resolve("foo"); // Ignored if the Promise is cancelled!

const promise = returnsACancellablePromise(10)
  .then(() => print("This is never called, because it's cancelled below!"))
  .catch(() => print("This is called if an error were to occur!"))
  .finally(() => print("`finally` is always called at the end, regardless!"));


// Prints: "`finally` is always called at the end, regardless!"

This cancellation pattern is modelled after Bluebird’s cancellation feature.

Cancellation timing

If a Promise is already cancelled at the time of calling its onCancel hook, the hook will be called immediately.

If you attach a .then or .catch handler to a Promise after it’s been cancelled, the chained Promise will be instantly rejected with the error “Promise is cancelled”.

If you cancel a Promise immediately after creating it in the same Lua cycle, the fate of the Promise is dependent on if the Promise handler yields or not. If the Promise handler resolves without yielding, then the Promise will already be settled by the time you are able to cancel it, thus any consumers of the Promise will have already been called. If the Promise does yield, then cancelling it immediately will prevent its resolution.

Attempting to cancel an already-settled Promise is ignored, but this may change to throw an error in the future.

Cancellation propagation

When you cancel a Promise, the cancellation propagates up the Promise chain. Promises keep track of the number of consumers that they have, and when the upwards propagation encounters a Promise that no longer has any consumers, that Promise is cancelled as well.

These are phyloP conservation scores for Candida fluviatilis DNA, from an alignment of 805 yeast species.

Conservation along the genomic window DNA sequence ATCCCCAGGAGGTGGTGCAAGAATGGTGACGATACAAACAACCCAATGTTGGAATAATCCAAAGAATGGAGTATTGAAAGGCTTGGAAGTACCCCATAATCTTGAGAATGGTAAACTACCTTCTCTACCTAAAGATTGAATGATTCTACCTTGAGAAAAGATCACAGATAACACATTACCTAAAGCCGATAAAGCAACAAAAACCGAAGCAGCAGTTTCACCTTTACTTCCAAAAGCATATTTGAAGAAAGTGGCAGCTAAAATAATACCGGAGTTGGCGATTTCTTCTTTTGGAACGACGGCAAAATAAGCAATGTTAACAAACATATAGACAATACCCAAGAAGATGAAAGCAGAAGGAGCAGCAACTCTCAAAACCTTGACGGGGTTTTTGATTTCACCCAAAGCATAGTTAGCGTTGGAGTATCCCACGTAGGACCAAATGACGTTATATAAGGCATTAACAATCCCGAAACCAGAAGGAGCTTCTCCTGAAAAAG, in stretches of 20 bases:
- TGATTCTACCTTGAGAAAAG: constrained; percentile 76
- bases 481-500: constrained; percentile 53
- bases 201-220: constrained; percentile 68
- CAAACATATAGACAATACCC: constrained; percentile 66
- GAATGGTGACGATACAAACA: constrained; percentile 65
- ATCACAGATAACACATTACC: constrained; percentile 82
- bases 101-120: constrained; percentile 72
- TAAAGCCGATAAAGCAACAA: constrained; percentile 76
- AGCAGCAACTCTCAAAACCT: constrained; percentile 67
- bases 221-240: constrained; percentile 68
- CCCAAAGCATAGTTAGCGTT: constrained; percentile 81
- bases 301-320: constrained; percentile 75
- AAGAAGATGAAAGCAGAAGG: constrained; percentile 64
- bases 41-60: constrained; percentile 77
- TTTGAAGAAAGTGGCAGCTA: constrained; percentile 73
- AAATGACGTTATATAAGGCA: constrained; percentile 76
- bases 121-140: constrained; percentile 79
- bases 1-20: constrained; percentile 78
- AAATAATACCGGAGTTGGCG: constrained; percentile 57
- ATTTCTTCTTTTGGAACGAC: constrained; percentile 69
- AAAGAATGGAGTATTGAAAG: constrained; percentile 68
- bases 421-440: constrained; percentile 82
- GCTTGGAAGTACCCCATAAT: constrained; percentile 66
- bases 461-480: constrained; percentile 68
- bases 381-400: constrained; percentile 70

It’s important to note that cancellation does not propagate downstream, so if you get a handle to a Promise earlier in the chain and cancel it directly, Promises that are consuming the cancelled Promise will remain in an unsettled state forever.

API Reference

new Promise

Creates a new Promise. Accepts one parameter: a callback used to initialize the promise. This callback is passed a resolve callback used resolve the promise with a value or the result of another promise, a reject callback used to reject the promise with a provided reason or error, and an onCancel function which may be used to register a cancellation hook by calling it with a function which will be called if the Promise is cancelled, allowing you to implement abort semantics.


Creates an immediately resolved Promise with the given value.


Creates an immediately rejected Promise with the given value.


Accepts an array of Promises and returns a new Promise that is resolved when all input Promises resolve, or rejects if any of the input Promises reject.


Spawns a function on a new thread, but begins running it immediately instead of being deferred. This is sometimes known as a “fast spawn”. Should generally be preferred over spawn in Promises for more predictable timing.


Attaches callbacks for the resolution and/or rejection of the Promise. Accepts two parameters: The callback to execute when the Promise is resolved, and The callback to execute when the Promise is rejected.

Returns a chained Promise.


Attaches a callback for only the rejection of the Promise.


Attaches a callback to always run when this Promise settles, regardless of its fate.

The callback runs when the Promise is resolved, rejected, or cancelled.


Cancels the promise, which also calls its onCancel hook. Accepts and returns no values.


Returns true if this Promise has been rejected.


Returns true if this Promise has been resolved.


Returns true if this Promise has been cancelled.


Returns true if this Promise is still pending.